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The XXI century will be a сentury either of total all-embracing crisis or of moral and spiritual healing that will reinvigorate humankind. It is my conviction that all of us - all reasonable political leaders, all spiritual and ideological movements, all  faiths - must help in this transition to a triumph of humanism and justice, in making the XXI century a century of a new human renaissance.

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13 December 2019


Mr. President,
Distinguished Guests,
Thirty years ago, we were given a chance to start all over. 
All of us, and everywhere, we had a chance to put an end to a history of conflicts, to a history of bloodshed, of indoctrinations, of injustice and poverty.
Thirty years ago, we wanted to invest in human relations, in dialogue, in tolerance … in peace.
Suddenly thirty years ago, what seemed fantasy for decades became a reality … a reality we could have made our own. What seemed hostile back in time, started to emerge as actually an opportunity. We started to look at each other in a different way … we realised what one of my childhood favourite singers Sting, said in his lyrics:
‘The Russians loved their children too’.
The whole world … from all walks of life became inspired. We lived the joy of a future of friendship… everyone hailed the new times … we all made our own the vision of peace on Earth, that finally, finally the moment has arrived where, to borrow from the Prophet Isiah, humanity was going to
‘beat their swords into ploughshares, and their spears into pruning hooks; nation shall not lift up sword against nation, neither shall they learn war any more’
How well the famous rock group, the Scorpions captured this new-found human hope with their words
‘And did you ever think
That we could be so close, like brothers?’
The best part of it was that Malta, my country was involved! I was in my early teenage years when President Gorbachev and the late President Bush convened in the tempestuous waters of Malta. I remember distinctly this meeting, the optimism, the excitement in the air.
We Maltese were proud. We were not proud because Malta was chosen for the venue. We were proud because in our own way, with our limited resources we were contributing to the end of the Cold War. We were happy because we were afraid of the Cold War. We felt tired torn between the East and the West, between NATO and the Warsaw Pact. This is why we embraced Neutrality as the backbone of our Constitution. This is why, till this very day Malta has this strong allergy of militarised politics. 
This political miracle — for there is no other way that can describe this development of thirty years ago — was the result of two elements.
The first was the courage of new thinking by a visionary man who singlehandedly dared beyond every expectation to do what none other had the nerve to consider: President Gorbachev. He at times alone, at times doubted and discredited, seduced the world with his openness and determination.
The second was the recognition by two political giants, President George Bush and President Gorbachev, of the politics of good will, the politics of persuasion, the politics at the service of peace.
Thirty years later, the global economy grew multi-fold while more than one billion people were lifted out of extreme poverty. 
This is the dividend of the end of the Cold War. This is the impact, Mr. President you and President Bush, had on the world. The only other time the world witnessed such optimism and enthusiasm was when WWII was declared over.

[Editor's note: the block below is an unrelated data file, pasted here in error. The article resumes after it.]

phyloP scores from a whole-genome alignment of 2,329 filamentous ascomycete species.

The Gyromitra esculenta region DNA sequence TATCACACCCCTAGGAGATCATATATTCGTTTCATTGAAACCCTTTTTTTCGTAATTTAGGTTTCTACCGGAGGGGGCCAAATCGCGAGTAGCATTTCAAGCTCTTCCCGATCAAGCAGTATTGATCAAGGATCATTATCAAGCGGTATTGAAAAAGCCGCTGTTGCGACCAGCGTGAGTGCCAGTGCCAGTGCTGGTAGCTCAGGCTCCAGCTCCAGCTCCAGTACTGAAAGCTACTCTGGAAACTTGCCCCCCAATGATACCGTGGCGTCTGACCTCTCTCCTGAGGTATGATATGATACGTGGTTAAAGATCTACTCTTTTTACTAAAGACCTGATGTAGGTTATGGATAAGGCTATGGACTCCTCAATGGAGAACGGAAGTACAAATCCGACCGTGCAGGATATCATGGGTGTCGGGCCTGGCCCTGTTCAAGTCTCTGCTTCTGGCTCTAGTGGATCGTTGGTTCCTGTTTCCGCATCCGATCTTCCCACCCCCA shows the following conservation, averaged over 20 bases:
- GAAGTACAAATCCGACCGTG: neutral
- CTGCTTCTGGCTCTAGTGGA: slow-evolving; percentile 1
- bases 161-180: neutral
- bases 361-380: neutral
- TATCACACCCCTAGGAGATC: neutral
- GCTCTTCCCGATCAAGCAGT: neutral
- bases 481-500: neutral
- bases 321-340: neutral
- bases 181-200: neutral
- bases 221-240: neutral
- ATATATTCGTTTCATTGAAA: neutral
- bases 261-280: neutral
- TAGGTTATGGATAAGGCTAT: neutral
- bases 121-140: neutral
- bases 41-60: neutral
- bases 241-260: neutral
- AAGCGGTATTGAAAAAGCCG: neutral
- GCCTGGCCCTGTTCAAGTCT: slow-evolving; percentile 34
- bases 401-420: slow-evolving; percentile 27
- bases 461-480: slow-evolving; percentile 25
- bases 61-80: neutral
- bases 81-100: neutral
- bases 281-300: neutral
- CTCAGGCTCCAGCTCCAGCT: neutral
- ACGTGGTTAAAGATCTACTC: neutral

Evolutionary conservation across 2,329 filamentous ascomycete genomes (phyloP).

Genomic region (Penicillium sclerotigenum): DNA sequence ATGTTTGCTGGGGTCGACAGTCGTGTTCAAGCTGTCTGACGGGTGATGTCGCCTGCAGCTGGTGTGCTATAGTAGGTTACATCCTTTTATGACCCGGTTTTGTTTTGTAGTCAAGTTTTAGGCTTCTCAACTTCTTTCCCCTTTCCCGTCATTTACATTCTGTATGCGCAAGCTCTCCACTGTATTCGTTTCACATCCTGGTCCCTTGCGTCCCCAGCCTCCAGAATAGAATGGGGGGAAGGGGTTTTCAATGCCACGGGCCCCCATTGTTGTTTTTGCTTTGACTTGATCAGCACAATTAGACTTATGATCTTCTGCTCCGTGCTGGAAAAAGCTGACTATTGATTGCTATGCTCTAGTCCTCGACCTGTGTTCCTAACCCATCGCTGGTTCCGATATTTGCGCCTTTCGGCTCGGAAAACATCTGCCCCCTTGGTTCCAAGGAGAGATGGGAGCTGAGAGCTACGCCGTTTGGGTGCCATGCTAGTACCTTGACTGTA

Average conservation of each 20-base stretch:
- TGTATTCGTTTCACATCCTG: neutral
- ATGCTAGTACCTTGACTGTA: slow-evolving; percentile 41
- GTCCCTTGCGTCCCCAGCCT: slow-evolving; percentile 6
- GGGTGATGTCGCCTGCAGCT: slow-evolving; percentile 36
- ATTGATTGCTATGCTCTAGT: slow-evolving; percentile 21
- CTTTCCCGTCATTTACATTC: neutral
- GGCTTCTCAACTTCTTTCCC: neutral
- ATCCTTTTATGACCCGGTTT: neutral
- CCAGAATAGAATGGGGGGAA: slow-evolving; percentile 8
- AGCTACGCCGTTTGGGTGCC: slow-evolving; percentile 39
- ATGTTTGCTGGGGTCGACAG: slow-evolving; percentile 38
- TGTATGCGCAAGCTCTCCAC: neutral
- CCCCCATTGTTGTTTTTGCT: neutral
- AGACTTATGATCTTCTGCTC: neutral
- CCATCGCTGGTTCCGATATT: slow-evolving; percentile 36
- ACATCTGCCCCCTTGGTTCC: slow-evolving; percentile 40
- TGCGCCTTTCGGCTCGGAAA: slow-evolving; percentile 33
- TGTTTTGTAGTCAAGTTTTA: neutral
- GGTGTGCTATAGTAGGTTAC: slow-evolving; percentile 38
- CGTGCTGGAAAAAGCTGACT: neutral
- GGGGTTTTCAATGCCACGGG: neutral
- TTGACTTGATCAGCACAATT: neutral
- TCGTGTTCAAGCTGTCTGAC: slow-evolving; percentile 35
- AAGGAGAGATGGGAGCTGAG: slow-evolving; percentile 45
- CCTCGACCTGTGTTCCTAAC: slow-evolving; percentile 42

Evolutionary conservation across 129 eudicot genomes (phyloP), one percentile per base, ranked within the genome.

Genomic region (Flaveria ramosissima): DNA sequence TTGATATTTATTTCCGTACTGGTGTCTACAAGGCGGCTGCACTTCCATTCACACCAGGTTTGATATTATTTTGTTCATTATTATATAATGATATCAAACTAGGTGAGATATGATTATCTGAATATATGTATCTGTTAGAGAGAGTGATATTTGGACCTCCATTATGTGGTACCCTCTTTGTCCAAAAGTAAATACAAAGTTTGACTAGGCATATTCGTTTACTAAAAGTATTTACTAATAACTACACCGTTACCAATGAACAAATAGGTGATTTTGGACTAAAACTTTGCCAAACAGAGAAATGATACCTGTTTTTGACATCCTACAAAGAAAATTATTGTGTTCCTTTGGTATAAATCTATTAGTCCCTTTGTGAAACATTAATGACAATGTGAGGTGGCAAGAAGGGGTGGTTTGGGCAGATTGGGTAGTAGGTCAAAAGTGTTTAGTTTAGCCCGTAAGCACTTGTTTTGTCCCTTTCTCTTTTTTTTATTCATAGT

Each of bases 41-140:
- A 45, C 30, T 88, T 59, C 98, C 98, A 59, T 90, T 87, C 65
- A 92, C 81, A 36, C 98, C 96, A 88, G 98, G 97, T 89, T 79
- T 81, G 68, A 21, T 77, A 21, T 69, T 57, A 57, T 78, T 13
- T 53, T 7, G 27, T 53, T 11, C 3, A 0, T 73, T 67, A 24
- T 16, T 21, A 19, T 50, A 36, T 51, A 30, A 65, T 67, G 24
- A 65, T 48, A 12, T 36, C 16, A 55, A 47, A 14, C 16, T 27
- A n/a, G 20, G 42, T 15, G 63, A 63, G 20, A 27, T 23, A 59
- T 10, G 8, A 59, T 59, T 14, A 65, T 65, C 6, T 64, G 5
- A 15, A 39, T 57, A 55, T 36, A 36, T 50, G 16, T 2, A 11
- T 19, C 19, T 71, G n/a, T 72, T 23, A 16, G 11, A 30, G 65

It is these thoughts in my mind that made me, as Minister of Foreign Affairs and Trade Promotion of Malta decide to commemorate the USA-USSR Meeting in Malta in December of 1989. This commemoration a week ago was not about Malta, it was about the good that comes out when political will takes over political mistrust and seizes the opportunity of time.
I, as a member of the new generation of politicians, am first to admit that we as an international Community, face significant challenges … these are not just military … not just nuclear warheads, the threat of new arms races, of proliferation of weapons … but extend also to phenomena which we thought we would never have to speak about again, the spectre of intolerance, of hate speech, of nationalism … of phenomena that lead to global devastation during WWII.
And if this were not enough, we are failing to show determination in overcoming common concerns which threaten our very own survival like Climate Change, the eradication of poverty and so many other issues. And rather than the strengthening of multilateral cooperation, we now see attempts to erode this process, we seem to be preferring a ’go it alone’ attitude, unilateralism, of belief in military solutions and this at the expense of determined political dialogue, of seeking to persuade each other not at gun-point but with arguments, through diplomacy, by finding compromises.
I conclude with a citation from President Gorbachev himself. During the joint press conference when he was asked by a journalist whether the Cold War was over, President Gorbachev replied:
‘This is just the beginning. We are just at the very beginning of our road, long road to a long-lasting, peaceful period.’
I believe that we are still on that road. That we have to invest more in peace. I also believe that it is now up to us, the new generation of politicians to find it in ourselves and have the courage and determination to demilitarise politics and come together to uphold the common good. As the preceding generation ended the Cold War, so it is now up to us to ensure that it will only continue to be relevant in history books.
12 December 2019